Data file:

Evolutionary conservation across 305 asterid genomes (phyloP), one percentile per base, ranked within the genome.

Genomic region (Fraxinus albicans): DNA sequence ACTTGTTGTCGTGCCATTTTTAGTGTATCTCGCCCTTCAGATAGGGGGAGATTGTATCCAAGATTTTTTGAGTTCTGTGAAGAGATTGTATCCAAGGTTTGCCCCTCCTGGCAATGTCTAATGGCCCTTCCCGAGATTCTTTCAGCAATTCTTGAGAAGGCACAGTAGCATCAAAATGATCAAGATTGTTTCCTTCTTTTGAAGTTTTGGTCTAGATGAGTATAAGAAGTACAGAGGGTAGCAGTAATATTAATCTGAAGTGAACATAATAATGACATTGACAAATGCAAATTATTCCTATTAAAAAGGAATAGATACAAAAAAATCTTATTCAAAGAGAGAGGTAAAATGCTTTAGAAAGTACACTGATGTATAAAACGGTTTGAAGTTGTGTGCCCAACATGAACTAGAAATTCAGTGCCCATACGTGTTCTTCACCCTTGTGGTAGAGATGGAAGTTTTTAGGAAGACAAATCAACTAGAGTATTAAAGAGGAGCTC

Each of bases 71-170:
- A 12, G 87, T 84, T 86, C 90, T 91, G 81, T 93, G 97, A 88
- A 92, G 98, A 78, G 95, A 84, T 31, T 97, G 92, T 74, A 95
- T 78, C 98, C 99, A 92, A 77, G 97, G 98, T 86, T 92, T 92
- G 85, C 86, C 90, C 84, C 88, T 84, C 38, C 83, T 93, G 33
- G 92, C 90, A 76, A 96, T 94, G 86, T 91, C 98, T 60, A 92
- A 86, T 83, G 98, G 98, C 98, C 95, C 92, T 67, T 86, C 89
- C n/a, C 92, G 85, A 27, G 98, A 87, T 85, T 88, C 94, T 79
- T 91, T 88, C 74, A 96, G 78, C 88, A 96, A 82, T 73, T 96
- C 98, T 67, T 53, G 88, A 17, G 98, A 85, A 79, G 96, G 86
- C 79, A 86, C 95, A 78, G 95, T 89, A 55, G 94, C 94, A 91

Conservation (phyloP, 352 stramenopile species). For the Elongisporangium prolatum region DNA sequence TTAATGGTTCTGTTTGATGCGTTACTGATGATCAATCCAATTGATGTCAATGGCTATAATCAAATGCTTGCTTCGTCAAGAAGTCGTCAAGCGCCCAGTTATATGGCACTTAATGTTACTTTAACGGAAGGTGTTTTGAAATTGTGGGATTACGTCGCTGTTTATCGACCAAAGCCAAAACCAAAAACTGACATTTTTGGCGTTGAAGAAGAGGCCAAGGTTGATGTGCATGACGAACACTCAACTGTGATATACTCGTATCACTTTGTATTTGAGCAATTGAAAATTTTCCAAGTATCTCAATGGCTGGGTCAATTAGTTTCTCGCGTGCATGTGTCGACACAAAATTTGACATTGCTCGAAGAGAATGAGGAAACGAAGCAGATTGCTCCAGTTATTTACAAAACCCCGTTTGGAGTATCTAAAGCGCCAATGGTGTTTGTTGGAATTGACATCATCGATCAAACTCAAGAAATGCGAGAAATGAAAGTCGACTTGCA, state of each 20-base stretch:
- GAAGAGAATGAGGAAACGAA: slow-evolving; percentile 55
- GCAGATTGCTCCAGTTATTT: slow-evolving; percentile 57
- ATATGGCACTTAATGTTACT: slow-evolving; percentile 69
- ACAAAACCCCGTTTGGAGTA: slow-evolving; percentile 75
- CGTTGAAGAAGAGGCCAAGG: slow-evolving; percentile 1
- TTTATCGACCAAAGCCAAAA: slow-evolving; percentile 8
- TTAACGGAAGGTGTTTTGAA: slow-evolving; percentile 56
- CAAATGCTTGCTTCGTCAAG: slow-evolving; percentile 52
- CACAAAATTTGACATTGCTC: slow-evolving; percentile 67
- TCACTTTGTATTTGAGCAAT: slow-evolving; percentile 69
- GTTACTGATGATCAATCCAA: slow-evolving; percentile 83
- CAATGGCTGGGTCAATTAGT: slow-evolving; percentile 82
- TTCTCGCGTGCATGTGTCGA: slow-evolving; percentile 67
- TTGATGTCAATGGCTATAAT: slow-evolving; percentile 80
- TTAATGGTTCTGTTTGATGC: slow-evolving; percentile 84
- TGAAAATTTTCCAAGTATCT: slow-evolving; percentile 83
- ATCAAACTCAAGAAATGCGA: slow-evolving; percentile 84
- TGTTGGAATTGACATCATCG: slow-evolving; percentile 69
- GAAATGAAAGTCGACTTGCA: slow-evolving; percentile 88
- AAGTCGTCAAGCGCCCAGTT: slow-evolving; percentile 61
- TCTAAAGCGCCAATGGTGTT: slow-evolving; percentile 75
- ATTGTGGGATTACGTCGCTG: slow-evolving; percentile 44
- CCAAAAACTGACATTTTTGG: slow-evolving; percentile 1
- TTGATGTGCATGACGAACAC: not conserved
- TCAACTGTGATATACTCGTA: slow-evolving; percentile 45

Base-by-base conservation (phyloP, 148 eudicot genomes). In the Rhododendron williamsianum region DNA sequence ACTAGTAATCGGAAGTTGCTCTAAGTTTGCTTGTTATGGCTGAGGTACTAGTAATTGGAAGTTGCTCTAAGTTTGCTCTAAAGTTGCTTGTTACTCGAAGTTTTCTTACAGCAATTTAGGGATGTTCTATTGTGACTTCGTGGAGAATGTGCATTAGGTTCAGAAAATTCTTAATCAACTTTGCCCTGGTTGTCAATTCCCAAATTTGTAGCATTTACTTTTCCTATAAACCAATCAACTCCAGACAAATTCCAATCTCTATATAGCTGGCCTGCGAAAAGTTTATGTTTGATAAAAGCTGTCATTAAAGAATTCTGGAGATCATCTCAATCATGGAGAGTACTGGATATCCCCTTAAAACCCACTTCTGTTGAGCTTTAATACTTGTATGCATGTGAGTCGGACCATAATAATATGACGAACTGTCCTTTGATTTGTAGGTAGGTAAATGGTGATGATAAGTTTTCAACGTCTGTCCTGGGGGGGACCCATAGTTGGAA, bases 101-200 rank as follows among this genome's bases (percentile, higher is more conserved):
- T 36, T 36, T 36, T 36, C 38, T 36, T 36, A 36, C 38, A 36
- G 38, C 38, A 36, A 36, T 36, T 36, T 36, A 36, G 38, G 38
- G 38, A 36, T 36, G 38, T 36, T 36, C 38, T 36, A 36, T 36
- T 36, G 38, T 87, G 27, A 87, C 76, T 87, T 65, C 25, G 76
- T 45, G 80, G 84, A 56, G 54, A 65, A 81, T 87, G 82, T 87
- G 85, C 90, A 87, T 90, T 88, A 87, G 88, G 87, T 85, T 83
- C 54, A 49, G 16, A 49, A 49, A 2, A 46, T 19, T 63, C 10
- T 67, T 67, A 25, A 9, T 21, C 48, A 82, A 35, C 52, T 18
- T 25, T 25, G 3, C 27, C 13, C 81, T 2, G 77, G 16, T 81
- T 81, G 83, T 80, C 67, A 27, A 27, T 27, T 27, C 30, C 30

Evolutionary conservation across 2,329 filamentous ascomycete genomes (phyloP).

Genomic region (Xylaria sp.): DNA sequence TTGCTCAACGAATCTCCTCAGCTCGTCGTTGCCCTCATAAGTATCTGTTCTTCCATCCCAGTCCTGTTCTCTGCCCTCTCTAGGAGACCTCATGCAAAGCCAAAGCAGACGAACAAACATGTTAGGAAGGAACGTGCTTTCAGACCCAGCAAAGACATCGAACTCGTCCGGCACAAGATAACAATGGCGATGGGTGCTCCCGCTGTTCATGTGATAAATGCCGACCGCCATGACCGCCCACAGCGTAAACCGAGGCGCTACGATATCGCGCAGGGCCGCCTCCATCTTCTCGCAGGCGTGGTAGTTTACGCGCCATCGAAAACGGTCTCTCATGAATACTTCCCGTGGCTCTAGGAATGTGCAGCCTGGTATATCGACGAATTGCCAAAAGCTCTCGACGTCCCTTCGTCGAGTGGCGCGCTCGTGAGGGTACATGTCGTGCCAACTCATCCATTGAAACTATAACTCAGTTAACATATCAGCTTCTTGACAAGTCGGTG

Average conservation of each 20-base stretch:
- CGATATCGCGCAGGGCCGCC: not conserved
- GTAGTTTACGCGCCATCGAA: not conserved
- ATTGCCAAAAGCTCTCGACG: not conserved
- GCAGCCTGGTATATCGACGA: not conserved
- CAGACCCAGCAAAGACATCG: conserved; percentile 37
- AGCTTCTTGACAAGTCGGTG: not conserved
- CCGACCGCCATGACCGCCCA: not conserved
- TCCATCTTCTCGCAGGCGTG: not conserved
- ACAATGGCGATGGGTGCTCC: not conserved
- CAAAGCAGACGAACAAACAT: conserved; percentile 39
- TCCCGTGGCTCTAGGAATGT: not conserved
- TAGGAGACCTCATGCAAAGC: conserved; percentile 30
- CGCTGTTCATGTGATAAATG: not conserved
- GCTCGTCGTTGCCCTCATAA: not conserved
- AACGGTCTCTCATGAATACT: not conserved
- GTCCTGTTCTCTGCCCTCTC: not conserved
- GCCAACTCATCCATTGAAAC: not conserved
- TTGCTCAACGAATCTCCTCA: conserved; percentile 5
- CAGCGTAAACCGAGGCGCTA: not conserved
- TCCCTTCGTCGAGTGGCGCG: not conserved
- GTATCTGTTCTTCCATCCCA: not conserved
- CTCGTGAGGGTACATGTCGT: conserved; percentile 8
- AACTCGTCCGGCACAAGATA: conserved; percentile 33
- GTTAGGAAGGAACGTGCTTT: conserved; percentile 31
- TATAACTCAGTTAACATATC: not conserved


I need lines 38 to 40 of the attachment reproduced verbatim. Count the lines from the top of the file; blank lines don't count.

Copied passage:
- TTGATGTGCATGACGAACAC: not conserved
- TCAACTGTGATATACTCGTA: slow-evolving; percentile 45

Base-by-base conservation (phyloP, 148 eudicot genomes). In the Rhododendron williamsianum region DNA sequence ACTAGTAATCGGAAGTTGCTCTAAGTTTGCTTGTTATGGCTGAGGTACTAGTAATTGGAAGTTGCTCTAAGTTTGCTCTAAAGTTGCTTGTTACTCGAAGTTTTCTTACAGCAATTTAGGGATGTTCTATTGTGACTTCGTGGAGAATGTGCATTAGGTTCAGAAAATTCTTAATCAACTTTGCCCTGGTTGTCAATTCCCAAATTTGTAGCATTTACTTTTCCTATAAACCAATCAACTCCAGACAAATTCCAATCTCTATATAGCTGGCCTGCGAAAAGTTTATGTTTGATAAAAGCTGTCATTAAAGAATTCTGGAGATCATCTCAATCATGGAGAGTACTGGATATCCCCTTAAAACCCACTTCTGTTGAGCTTTAATACTTGTATGCATGTGAGTCGGACCATAATAATATGACGAACTGTCCTTTGATTTGTAGGTAGGTAAATGGTGATGATAAGTTTTCAACGTCTGTCCTGGGGGGGACCCATAGTTGGAA, bases 101-200 rank as follows among this genome's bases (percentile, higher is more conserved):